The Trials and Tribulations of Creating a Youtube Channel

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Top Boys UK! is a Youtube Channel and Harry Pereira and Vijai Krishnan are the faces behind it. They are school friends (with degrees in Philosophy and Mechanical Engineering respectively) who have turned their collective hand to video making despite no media experience or qualifications behind them. They have embraced the ever expanding social networking sites, with almost 2,000 followers on Twitter and almost 1,000 profiles ‘liking’ their Facebook Page.

In an already saturated market the sceptic would wonder why bother, and the realist would question how you would go about establishing a fan-base (they have already amassed 23,598 channel views) when you would expect everything has done before; an astounding 48 hours of new videos are uploaded to the site every minute.

So I caught up with them to ask why they decided to take the plunge and what they have learnt so far, and perhaps more importantly whether ‘Youtube Groupies’ exist…

 

You must be really happy with how the channel has progressed. What did you initially want to achieve with it?

Honestly we weren’t 100% sure what we wanted to achieve. We saw other people on Youtube doing their thing, and we had our own ideas for what would be cool. So after we finished exams in June we decided to have a go at it seeing as we had nothing better to do. We’re definitely happy with the way it has progressed and our only regret is not having started earlier!

 

How much time goes into each video?And do you rehearse beforehand or just speak as the thoughts come to you?

Our skits were a nightmare. With no background in video production it sometimes took four whole days to record a six minute skit with half-acceptable lighting and sound etc. This is mainly why we moved into doing our indoor ‘sitting down talking at the camera’ shows; because lighting and sound is never much of an issue (but the autofocus on our cheap camera can be a right pain). Plus we have nothing to rehearse, we literally turn the camera on and see what happens! It’s so much more fun not knowing what will develop during a show.

 

Did you have any marketingstrategy, as there must have been a fear the initial videos wouldn’t get a substantial number of views and you could fall into ‘Youtube obscurity’?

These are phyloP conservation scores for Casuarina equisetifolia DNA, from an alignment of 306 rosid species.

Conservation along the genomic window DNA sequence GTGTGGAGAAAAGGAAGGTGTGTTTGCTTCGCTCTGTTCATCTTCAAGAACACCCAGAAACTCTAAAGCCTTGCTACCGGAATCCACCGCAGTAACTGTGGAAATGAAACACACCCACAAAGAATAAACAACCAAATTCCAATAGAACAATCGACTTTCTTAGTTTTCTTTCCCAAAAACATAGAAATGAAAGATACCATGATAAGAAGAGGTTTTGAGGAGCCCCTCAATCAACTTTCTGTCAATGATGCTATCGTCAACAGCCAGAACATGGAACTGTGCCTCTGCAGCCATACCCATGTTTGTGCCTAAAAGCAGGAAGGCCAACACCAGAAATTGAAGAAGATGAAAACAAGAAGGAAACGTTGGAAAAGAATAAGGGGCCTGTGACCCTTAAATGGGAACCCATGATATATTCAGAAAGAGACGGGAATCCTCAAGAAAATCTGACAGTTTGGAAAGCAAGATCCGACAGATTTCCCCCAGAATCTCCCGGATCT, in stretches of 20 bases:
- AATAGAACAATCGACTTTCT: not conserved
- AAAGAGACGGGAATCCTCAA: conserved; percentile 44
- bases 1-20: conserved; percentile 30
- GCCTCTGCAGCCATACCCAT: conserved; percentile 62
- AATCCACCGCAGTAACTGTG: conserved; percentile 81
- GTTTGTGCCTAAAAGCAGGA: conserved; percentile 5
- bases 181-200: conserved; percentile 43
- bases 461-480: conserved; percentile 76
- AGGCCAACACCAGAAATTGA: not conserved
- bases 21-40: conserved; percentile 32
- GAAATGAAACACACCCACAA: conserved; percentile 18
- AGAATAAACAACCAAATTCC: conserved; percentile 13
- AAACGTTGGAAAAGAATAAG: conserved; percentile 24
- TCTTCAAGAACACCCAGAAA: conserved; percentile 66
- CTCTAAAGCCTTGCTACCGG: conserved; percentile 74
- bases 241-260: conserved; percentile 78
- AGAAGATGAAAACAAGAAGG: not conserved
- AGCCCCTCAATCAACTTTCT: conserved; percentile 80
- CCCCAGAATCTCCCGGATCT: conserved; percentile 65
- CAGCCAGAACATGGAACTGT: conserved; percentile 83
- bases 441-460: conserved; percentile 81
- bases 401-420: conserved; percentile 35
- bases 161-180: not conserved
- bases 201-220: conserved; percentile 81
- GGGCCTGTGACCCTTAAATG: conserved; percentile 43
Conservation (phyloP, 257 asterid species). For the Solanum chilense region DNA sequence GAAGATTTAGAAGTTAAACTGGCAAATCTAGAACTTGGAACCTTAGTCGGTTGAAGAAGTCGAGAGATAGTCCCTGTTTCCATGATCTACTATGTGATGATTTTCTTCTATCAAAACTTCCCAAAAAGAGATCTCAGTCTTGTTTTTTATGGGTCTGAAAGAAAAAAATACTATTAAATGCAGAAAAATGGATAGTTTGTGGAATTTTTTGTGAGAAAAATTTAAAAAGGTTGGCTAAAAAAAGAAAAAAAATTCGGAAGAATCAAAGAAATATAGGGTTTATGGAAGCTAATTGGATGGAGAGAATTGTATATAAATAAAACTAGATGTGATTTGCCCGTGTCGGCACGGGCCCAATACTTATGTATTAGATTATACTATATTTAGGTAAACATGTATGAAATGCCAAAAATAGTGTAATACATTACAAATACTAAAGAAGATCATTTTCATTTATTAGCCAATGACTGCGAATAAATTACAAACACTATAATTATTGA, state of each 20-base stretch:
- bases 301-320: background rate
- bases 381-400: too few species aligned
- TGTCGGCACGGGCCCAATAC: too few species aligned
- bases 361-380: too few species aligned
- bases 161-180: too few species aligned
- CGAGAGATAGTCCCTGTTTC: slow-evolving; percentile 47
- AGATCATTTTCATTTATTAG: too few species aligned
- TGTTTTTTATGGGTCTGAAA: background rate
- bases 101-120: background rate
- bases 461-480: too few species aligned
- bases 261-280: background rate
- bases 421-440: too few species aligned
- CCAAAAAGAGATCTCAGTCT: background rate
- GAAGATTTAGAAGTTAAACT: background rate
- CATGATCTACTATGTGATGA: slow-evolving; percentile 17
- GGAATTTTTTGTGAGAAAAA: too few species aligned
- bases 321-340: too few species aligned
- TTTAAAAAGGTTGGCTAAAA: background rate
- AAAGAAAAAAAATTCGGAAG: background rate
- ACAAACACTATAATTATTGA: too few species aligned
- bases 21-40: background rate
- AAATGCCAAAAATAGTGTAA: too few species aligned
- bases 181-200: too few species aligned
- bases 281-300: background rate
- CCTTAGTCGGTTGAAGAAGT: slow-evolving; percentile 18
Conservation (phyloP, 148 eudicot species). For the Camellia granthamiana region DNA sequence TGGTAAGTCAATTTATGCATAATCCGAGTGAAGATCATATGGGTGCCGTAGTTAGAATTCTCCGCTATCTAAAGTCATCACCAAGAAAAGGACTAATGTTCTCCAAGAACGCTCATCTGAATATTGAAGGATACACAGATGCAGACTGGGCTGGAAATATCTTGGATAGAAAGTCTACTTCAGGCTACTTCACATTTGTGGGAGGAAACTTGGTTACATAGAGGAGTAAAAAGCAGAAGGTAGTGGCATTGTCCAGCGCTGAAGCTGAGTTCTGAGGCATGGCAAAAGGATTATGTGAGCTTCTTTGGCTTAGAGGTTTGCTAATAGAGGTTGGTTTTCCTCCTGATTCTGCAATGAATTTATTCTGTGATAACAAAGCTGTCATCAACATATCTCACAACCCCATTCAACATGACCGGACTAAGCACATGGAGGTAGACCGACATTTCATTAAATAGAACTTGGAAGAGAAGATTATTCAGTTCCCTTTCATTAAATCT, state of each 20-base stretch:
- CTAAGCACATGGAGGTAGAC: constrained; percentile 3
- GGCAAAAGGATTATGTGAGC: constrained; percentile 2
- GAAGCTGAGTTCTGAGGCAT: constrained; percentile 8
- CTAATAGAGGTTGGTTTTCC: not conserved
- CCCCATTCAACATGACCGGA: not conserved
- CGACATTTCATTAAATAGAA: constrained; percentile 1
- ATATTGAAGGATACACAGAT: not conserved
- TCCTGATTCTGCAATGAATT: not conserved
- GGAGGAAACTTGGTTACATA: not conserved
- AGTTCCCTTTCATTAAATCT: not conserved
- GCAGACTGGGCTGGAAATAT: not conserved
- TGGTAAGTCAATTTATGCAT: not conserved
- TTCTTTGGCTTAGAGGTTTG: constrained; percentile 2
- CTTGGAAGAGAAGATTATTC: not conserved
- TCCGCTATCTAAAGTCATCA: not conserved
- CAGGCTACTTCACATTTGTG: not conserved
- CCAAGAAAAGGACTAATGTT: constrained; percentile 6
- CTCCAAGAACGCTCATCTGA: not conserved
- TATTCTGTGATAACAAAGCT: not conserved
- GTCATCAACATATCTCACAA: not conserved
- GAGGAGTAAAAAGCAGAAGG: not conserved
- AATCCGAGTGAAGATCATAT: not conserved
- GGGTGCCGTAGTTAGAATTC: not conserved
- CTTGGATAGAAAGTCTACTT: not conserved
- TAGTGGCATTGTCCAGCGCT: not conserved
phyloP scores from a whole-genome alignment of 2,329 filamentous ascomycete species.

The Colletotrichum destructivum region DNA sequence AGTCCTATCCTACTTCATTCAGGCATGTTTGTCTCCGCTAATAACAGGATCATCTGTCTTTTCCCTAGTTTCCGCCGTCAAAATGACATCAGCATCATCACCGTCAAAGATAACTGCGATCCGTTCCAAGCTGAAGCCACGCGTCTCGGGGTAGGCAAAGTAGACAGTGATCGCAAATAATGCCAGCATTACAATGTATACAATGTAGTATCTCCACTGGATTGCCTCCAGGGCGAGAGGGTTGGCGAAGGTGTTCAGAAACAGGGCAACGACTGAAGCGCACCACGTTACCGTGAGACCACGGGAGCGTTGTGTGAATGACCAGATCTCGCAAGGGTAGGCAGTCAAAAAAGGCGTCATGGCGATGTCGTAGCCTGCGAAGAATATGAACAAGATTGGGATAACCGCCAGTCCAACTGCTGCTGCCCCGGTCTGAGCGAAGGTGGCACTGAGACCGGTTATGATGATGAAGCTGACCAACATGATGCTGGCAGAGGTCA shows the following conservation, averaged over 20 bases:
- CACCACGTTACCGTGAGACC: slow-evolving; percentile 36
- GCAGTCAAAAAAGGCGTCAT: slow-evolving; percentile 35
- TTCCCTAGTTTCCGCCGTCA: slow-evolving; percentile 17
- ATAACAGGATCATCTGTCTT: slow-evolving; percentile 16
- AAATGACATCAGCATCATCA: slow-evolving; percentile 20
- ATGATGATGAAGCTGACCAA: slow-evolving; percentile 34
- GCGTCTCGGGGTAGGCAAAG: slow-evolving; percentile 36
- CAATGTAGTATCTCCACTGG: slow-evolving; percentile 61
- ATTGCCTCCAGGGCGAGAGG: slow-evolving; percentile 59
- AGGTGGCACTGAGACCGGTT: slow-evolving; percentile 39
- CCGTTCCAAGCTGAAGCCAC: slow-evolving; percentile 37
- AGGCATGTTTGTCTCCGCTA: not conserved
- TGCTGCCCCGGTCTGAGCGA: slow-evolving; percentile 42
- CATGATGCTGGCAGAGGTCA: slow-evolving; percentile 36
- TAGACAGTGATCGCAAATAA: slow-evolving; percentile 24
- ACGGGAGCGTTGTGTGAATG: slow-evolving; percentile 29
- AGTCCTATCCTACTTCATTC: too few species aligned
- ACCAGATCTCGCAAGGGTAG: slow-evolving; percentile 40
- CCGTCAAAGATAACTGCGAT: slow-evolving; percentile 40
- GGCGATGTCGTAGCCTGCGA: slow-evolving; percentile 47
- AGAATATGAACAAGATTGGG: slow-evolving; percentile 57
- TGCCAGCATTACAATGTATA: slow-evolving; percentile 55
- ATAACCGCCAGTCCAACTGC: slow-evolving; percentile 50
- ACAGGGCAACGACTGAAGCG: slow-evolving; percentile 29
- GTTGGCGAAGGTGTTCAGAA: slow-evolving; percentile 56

Our marketing strategy initially consisted of ‘Let’s get famous people to tweet our stuff!’ But a lot of the time we got ignored or the famous person’s tweet wouldn’t achieve the result we had hoped. We then moved into promoting on youtube itself via commenting on other peoples’ videos and channels, and that provided us with a little kick-start in terms of viewers. We’re also now starting to spread by word of mouth. One of our memories is sitting on Facebook Chat FORCING people to like our facebook page – it took us a LOT of effort just to get 75 likes on our page. We haven’t asked a single person since and we almost have 1,000 now!

 

Do you believe you have found your niche, and if so has it affected the subject matter of your videos?

Definitely. We initially set out to just do videos for the larger british asian community, but we quickly found out that most people who were watching our videos were girls (asian and non-asian alike) aged 13-17. So we decided to switch up our content by easing up on the subtle humour of the skits/sketches that we used to do. Focussing more on the slapstick and self-depricating humour of our ‘sitting down talking at the camera’ stuff, and talking about topics that they’d find more interesting. This worked much better for us because before hardly any of our videos were spreading very quickly. But by focusing on this particular age group and keeping our content understandable to the wider community (although still centred around asian topics), we’ve managed to get these girls to spread our videos in a way which we just couldn’t manage before.

 

Have the videos resulted in a significant number of facebook adds from the opposite sex?

Yes. But 90% of them are under the age of 16 *awkward silence*…

 

And finally, do you have any advice for anyone looking to start their own Youtube channel?

It’s cheesy but just make sure you’re enjoying what you do. You won’t get anywhere if you’re not having fun making all the videos, because they really can be an effort sometimes. So as long as you’re having fun, it’s all good!

 

Take a look at the duo’s first ever video below:

 

 

 

 

 

 

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